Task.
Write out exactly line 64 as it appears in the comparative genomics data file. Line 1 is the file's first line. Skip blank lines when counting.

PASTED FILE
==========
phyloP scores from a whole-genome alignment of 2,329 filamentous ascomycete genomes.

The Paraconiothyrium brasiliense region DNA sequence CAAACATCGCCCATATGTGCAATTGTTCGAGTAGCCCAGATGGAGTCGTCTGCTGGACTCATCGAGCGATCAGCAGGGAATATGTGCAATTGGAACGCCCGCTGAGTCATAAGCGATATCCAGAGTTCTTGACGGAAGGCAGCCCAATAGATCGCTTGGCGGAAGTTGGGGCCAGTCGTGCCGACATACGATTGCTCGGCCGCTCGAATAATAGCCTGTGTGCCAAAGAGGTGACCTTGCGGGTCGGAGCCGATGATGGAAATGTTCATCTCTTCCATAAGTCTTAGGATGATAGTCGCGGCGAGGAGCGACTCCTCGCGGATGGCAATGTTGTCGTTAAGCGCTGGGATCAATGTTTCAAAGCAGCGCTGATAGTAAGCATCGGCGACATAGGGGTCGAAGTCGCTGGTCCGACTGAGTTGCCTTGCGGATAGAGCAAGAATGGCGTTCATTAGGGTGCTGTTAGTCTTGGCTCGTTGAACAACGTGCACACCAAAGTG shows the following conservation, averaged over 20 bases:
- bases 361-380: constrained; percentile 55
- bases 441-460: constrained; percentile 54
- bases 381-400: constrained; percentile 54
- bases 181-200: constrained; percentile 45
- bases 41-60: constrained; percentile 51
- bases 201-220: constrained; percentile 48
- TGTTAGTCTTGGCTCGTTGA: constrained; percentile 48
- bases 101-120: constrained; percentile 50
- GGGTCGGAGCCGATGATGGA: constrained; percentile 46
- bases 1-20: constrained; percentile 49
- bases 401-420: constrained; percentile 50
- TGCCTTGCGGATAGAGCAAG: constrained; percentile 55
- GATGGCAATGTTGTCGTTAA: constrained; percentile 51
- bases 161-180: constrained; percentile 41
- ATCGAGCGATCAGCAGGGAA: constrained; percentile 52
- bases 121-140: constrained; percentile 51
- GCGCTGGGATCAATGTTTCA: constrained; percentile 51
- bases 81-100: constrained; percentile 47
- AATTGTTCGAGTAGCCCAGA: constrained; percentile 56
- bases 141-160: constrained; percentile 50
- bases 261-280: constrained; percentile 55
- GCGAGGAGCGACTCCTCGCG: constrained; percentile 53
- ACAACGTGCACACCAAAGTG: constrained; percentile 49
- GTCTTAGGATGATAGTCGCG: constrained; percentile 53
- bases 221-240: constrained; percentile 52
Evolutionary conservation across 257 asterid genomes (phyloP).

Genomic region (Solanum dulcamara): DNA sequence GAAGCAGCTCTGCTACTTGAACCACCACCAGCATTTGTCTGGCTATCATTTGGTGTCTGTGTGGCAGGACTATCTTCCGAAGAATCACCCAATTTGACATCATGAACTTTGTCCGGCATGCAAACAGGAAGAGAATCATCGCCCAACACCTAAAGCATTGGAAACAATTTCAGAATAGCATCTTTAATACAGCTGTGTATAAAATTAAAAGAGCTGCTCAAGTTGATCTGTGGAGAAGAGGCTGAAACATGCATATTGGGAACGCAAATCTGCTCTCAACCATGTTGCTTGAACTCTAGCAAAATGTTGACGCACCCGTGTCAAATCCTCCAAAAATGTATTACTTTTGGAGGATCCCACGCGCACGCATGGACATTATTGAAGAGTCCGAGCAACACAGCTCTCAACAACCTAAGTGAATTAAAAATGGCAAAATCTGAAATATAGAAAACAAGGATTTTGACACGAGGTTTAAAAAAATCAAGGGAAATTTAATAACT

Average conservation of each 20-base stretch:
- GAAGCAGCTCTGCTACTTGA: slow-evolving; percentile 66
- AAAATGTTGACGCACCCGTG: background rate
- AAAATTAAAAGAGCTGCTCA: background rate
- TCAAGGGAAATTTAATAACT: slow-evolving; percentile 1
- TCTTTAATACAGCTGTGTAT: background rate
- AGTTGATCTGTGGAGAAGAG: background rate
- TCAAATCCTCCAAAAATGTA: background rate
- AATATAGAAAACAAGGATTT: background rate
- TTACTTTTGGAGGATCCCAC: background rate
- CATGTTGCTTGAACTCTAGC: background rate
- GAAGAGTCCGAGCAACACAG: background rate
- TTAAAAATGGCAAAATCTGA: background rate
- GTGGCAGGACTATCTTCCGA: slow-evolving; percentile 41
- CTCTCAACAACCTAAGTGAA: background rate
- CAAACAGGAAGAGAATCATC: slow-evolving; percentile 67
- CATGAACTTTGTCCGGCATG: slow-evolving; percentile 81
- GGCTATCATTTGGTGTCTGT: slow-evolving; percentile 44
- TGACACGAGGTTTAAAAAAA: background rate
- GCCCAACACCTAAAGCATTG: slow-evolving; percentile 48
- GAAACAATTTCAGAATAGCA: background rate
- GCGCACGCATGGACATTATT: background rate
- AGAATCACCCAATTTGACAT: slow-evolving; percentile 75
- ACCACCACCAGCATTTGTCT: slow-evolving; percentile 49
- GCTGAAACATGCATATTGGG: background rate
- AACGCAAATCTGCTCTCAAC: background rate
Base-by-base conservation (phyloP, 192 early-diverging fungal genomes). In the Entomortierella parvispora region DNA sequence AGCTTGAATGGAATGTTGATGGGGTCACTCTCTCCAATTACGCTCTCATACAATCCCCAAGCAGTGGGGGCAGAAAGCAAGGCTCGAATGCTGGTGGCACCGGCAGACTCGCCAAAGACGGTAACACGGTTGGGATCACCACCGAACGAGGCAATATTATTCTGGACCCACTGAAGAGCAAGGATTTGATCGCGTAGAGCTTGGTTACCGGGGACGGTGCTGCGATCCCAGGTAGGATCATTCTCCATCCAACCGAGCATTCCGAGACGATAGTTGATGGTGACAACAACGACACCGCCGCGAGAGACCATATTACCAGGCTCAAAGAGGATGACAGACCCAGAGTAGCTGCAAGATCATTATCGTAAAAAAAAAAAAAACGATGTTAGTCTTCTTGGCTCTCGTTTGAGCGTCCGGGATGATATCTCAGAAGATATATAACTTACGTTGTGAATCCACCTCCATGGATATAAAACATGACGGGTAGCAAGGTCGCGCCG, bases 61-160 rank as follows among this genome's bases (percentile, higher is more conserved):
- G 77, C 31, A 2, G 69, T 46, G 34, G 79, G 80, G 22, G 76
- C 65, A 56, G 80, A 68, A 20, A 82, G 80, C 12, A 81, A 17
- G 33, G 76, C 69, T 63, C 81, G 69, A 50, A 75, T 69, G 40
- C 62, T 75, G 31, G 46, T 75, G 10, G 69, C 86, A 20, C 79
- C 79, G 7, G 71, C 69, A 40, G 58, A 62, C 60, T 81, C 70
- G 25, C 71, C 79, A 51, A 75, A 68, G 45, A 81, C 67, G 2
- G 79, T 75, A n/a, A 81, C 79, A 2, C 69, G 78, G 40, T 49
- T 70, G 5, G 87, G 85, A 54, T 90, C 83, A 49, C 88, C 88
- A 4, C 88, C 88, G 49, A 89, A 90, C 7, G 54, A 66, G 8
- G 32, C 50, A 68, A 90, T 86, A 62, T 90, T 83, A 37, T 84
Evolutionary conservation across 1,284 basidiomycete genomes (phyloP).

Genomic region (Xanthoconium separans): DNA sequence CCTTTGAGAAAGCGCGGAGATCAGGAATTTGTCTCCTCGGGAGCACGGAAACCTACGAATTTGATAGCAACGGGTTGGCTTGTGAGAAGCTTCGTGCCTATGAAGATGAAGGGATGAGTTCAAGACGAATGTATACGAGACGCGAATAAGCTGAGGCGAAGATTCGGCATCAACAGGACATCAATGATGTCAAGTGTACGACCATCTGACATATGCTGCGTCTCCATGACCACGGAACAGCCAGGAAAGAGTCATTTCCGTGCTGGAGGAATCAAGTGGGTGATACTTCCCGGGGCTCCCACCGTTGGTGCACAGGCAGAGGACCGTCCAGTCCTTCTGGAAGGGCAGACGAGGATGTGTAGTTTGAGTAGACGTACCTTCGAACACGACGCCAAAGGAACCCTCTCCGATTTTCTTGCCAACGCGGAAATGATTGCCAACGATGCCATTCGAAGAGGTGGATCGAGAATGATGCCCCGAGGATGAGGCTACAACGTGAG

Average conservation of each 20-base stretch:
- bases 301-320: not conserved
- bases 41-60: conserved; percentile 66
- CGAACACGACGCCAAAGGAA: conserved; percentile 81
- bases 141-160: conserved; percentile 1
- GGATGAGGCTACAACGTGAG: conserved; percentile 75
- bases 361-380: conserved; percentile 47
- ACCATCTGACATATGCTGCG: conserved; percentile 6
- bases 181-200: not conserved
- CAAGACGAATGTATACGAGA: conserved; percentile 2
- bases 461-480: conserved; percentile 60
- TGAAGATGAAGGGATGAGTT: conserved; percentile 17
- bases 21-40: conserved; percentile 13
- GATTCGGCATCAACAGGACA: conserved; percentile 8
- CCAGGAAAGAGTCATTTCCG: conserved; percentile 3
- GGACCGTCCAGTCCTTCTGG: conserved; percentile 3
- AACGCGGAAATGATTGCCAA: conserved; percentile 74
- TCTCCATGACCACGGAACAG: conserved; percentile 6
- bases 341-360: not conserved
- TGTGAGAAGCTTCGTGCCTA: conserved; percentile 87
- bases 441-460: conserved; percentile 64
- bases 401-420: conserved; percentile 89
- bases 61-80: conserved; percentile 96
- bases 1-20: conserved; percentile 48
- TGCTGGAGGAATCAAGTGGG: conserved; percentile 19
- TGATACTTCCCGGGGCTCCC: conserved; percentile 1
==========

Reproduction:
- T 70, G 5, G 87, G 85, A 54, T 90, C 83, A 49, C 88, C 88